Piano Man: Patron Brings Music To Lord's Diner
The Lord’s Diner in downtown Wichita offers a hot meal 365 days a year for those in need. There’s a piano at the diner, open for anyone to play. Carrying a weathered blue backpack full of sheet music over his shoulder, pianist Chris Espey taught himself to play at the diner where he has been going to eat for more than a decade. KMUW’s Abigail Wilson has his story.
“I learned to read music in grade school through the band. I came to Wichita in a social situation where I had come to the Lord's Diner and I saw the piano and I decided 'I'm going to learn how to play the piano.' At that time, the management would allow you come in for six or seven hours a day so I put in, oh, I’d say roughly 1000 hours, and I walked away hopefully what people call playing a piano.
I started with playing scales and then songs that I could help my ear along with. Then I went and studied chord structures and progressions of cords and it just built up from there. Don't think it was easy. When I say 1000 hours, I don't think I'm exaggerating.
People quit throwing fruit at me after about six months. Now, I probably play three or four times a week.
My signature song is 'A Wonderful World' by Louis Armstrong.”
“I spent a lot of years working in Augusta, and then I also worked in Wichita and bounced around. I’m kind of an unconformist to society. I'm not dangerous, but I just don't always adhere to all of society's rules about what's considered the proper road to happiness.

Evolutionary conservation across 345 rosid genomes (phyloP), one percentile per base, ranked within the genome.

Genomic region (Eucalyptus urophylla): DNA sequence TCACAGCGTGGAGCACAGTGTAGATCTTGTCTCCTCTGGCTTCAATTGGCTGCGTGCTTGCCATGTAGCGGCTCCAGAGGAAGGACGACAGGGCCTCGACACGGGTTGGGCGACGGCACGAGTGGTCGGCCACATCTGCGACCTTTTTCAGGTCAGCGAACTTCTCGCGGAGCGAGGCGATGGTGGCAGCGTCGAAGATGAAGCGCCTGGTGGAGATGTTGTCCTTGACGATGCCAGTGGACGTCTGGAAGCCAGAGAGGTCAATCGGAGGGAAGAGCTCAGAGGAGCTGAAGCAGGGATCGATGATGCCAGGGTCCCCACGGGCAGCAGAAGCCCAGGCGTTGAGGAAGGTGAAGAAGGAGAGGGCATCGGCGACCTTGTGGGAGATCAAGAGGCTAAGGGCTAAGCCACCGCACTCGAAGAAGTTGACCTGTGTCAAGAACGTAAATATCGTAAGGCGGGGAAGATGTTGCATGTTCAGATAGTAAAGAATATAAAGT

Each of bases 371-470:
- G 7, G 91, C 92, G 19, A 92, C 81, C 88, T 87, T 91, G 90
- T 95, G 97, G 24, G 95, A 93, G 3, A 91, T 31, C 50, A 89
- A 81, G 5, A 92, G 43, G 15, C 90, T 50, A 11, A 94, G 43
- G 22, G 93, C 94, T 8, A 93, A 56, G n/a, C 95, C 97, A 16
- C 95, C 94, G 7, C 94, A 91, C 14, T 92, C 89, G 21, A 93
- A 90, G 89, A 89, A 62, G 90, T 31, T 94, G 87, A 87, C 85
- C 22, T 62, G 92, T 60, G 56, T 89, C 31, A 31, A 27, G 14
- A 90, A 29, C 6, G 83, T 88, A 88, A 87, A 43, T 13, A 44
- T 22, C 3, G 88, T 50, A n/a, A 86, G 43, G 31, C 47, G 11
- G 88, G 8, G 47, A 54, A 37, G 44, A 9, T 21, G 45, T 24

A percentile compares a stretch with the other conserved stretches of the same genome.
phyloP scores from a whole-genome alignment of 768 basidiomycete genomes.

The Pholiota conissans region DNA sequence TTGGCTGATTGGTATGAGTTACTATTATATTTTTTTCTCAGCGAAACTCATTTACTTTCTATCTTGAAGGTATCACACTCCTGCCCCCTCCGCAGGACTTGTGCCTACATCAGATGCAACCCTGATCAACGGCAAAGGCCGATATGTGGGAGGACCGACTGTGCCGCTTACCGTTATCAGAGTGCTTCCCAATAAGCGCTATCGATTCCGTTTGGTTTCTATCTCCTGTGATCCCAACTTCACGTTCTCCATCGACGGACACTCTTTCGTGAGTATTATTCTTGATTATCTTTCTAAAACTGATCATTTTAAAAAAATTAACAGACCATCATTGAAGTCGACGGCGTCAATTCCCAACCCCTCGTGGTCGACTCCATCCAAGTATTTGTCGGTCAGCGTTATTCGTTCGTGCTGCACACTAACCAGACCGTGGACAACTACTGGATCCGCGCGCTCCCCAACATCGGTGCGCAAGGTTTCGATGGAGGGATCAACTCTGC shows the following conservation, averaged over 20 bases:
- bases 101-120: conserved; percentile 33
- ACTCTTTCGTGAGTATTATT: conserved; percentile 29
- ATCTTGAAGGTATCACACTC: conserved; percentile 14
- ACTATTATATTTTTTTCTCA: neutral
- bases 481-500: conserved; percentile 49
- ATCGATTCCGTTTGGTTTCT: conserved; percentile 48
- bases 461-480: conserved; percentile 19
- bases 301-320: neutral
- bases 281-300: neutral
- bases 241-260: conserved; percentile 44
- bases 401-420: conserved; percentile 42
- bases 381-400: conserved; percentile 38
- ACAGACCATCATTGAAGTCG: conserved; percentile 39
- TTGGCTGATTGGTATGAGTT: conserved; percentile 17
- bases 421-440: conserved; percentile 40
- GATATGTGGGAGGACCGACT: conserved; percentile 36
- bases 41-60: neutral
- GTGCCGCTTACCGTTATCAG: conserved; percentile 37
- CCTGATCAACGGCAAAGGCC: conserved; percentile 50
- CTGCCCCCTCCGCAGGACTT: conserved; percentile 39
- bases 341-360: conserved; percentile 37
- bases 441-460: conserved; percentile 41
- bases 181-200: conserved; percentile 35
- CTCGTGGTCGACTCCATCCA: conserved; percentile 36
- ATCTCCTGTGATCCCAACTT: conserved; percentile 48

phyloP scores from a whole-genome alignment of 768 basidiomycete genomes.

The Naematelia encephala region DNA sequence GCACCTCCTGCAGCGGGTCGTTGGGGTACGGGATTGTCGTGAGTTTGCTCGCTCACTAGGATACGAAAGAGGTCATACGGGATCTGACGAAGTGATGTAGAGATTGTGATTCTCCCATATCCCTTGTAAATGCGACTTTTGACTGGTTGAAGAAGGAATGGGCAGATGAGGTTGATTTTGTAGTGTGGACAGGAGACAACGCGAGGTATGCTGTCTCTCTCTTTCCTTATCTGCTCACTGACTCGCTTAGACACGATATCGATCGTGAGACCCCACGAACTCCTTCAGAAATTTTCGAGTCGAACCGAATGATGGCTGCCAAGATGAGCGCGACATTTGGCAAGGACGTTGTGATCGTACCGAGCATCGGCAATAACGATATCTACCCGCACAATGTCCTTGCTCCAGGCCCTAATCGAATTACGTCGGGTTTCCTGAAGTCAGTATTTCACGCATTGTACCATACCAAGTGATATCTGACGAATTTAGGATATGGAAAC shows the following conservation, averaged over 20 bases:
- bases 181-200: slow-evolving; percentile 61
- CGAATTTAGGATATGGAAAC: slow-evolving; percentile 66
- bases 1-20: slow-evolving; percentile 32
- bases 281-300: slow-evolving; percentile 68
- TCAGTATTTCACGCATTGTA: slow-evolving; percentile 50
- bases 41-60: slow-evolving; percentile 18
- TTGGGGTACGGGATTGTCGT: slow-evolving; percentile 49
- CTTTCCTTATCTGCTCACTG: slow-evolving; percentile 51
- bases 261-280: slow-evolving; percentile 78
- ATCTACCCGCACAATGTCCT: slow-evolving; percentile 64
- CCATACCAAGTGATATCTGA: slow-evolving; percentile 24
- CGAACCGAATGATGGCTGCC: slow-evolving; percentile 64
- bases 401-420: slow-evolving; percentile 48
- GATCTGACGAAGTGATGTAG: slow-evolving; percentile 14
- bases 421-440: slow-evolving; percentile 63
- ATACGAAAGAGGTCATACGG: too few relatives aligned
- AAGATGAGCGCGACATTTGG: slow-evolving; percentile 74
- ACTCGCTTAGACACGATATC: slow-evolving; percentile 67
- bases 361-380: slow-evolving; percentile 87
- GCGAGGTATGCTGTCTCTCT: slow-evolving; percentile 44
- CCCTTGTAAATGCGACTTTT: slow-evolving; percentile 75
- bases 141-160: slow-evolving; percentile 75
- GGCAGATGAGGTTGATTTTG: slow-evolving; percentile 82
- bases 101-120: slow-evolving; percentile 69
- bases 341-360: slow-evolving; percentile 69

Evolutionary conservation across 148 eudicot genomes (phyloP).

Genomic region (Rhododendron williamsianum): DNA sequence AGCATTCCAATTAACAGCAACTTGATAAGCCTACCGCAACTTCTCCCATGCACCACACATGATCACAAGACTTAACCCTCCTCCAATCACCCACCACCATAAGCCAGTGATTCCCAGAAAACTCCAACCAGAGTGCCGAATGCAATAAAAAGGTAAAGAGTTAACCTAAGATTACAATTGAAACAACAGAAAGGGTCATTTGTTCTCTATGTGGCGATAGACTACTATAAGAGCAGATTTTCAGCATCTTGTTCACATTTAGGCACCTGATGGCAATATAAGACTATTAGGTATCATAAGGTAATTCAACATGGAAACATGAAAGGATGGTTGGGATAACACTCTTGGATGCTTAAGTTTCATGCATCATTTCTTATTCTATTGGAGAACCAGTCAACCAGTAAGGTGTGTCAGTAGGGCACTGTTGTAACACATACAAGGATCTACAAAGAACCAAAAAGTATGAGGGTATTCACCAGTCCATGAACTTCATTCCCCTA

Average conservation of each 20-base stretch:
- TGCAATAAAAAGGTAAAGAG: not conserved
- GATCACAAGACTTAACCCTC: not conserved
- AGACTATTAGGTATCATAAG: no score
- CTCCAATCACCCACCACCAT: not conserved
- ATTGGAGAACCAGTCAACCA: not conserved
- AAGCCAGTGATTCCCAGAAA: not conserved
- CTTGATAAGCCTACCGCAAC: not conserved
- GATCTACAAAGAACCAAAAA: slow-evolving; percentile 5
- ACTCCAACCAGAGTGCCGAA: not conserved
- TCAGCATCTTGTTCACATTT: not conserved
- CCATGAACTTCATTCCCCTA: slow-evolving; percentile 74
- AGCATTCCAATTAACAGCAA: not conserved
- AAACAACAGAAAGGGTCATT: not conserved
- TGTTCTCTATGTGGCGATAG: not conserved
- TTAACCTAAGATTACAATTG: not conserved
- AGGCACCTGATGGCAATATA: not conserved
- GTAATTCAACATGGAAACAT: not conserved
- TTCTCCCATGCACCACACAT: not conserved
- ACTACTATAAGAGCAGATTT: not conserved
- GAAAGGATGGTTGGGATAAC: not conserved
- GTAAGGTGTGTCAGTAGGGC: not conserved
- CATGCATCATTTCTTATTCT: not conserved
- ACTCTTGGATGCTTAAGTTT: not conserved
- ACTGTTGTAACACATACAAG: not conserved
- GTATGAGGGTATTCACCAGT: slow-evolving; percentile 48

I moved back to Wichita about 12 years ago. That's the time I started playing for the Lord's Diner.”
"There's some regular players that come in on, for instance, the second Wednesday of every month and what not. But we keep it very informal and it's even more fun that way.
I occasionally play at the First Baptist Church, that's where I do most of my practicing at. They have a beautiful baby grand piano over there that I just adore to play.
I play everything from Frank Sinatra to Queen to Bach, even some country western; I pride myself on being eclectic. I will play a seventeenth century American folk song immediately followed by Jethro Tull.
I am no different than anybody else that stands in line out here, except I have piano music on my back."
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Follow Abigail Wilson on Twitter, @AbigailKMUW